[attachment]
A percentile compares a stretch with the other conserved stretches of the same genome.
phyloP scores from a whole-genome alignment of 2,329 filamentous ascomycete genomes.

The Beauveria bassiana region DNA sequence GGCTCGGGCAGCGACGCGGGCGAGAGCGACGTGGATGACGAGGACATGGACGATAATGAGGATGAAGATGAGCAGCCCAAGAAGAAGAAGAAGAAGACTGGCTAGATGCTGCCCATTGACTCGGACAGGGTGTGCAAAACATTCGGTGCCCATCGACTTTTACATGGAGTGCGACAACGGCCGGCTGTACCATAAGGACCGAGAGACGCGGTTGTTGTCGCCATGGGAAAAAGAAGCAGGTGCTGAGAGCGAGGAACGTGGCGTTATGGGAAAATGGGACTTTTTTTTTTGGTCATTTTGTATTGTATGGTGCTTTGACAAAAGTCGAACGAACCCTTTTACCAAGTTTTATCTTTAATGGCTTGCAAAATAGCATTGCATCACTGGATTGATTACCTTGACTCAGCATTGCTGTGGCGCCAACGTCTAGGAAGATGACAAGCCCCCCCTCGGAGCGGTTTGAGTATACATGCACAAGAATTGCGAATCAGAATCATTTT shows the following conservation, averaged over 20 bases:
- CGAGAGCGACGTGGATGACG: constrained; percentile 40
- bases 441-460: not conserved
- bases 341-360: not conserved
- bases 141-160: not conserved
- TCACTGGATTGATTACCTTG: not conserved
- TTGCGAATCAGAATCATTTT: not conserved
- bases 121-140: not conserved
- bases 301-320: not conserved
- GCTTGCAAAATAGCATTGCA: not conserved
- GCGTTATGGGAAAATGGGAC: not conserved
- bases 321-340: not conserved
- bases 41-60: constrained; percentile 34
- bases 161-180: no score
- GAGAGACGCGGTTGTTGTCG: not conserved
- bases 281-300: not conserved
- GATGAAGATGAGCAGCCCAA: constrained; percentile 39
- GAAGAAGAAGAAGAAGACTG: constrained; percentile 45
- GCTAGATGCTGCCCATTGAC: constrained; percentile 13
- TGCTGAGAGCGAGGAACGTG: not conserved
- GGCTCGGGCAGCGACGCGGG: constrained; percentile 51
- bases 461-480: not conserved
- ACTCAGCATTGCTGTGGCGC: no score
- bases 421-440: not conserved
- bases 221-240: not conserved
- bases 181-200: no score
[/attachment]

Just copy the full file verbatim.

A percentile compares a stretch with the other conserved stretches of the same genome.
phyloP scores from a whole-genome alignment of 2,329 filamentous ascomycete genomes.

The Beauveria bassiana region DNA sequence GGCTCGGGCAGCGACGCGGGCGAGAGCGACGTGGATGACGAGGACATGGACGATAATGAGGATGAAGATGAGCAGCCCAAGAAGAAGAAGAAGAAGACTGGCTAGATGCTGCCCATTGACTCGGACAGGGTGTGCAAAACATTCGGTGCCCATCGACTTTTACATGGAGTGCGACAACGGCCGGCTGTACCATAAGGACCGAGAGACGCGGTTGTTGTCGCCATGGGAAAAAGAAGCAGGTGCTGAGAGCGAGGAACGTGGCGTTATGGGAAAATGGGACTTTTTTTTTTGGTCATTTTGTATTGTATGGTGCTTTGACAAAAGTCGAACGAACCCTTTTACCAAGTTTTATCTTTAATGGCTTGCAAAATAGCATTGCATCACTGGATTGATTACCTTGACTCAGCATTGCTGTGGCGCCAACGTCTAGGAAGATGACAAGCCCCCCCTCGGAGCGGTTTGAGTATACATGCACAAGAATTGCGAATCAGAATCATTTT shows the following conservation, averaged over 20 bases:
- CGAGAGCGACGTGGATGACG: constrained; percentile 40
- bases 441-460: not conserved
- bases 341-360: not conserved
- bases 141-160: not conserved
- TCACTGGATTGATTACCTTG: not conserved
- TTGCGAATCAGAATCATTTT: not conserved
- bases 121-140: not conserved
- bases 301-320: not conserved
- GCTTGCAAAATAGCATTGCA: not conserved
- GCGTTATGGGAAAATGGGAC: not conserved
- bases 321-340: not conserved
- bases 41-60: constrained; percentile 34
- bases 161-180: no score
- GAGAGACGCGGTTGTTGTCG: not conserved
- bases 281-300: not conserved
- GATGAAGATGAGCAGCCCAA: constrained; percentile 39
- GAAGAAGAAGAAGAAGACTG: constrained; percentile 45
- GCTAGATGCTGCCCATTGAC: constrained; percentile 13
- TGCTGAGAGCGAGGAACGTG: not conserved
- GGCTCGGGCAGCGACGCGGG: constrained; percentile 51
- bases 461-480: not conserved
- ACTCAGCATTGCTGTGGCGC: no score
- bases 421-440: not conserved
- bases 221-240: not conserved
- bases 181-200: no score